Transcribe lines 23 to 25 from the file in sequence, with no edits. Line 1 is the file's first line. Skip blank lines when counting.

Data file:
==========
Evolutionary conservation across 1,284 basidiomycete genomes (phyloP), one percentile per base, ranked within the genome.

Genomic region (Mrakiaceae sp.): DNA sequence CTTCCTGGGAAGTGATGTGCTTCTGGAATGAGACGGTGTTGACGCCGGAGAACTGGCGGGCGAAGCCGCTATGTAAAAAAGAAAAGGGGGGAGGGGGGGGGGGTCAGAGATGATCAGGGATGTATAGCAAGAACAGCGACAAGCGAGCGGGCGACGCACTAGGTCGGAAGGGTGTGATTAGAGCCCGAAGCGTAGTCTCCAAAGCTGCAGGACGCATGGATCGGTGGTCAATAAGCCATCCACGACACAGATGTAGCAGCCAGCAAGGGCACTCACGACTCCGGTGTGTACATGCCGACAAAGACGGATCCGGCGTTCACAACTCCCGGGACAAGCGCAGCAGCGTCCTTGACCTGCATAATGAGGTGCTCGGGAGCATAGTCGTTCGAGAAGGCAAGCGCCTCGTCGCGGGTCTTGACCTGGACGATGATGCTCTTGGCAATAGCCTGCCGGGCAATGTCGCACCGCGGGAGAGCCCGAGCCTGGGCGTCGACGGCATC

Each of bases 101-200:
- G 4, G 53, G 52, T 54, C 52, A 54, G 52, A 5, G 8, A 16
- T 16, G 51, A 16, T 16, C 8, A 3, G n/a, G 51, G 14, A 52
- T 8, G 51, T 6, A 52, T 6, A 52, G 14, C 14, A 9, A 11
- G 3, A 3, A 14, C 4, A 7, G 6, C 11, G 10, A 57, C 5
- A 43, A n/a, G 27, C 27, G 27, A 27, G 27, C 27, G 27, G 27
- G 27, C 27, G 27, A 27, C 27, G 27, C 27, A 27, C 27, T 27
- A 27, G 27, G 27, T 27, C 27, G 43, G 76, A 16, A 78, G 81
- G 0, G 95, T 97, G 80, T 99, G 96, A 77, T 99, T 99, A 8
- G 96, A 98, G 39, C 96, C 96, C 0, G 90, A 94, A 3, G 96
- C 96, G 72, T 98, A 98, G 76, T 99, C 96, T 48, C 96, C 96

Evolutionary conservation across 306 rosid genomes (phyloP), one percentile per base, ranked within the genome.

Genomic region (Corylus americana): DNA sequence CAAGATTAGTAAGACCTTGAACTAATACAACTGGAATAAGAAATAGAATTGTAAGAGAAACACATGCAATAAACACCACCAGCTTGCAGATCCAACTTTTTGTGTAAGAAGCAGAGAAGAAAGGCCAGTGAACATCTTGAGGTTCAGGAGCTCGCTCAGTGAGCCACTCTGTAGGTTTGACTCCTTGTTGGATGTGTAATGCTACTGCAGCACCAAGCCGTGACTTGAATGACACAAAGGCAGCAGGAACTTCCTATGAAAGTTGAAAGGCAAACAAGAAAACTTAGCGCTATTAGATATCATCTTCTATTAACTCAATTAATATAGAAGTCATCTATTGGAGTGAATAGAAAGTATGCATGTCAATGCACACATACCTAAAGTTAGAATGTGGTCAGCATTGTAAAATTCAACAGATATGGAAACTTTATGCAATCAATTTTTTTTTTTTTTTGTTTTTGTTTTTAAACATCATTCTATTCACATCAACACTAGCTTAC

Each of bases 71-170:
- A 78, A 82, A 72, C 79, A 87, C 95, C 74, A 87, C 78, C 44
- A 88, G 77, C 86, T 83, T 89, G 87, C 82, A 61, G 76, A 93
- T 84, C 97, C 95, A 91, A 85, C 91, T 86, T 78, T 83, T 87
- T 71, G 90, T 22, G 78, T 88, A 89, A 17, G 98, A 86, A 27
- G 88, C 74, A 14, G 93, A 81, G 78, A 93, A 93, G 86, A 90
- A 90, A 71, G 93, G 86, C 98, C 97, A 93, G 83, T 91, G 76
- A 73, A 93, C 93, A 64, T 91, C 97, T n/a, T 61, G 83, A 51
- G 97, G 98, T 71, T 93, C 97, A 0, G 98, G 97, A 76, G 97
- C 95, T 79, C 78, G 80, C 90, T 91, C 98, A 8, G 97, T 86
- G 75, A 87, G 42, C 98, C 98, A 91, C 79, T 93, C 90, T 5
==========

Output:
- A 73, A 93, C 93, A 64, T 91, C 97, T n/a, T 61, G 83, A 51
- G 97, G 98, T 71, T 93, C 97, A 0, G 98, G 97, A 76, G 97
- C 95, T 79, C 78, G 80, C 90, T 91, C 98, A 8, G 97, T 86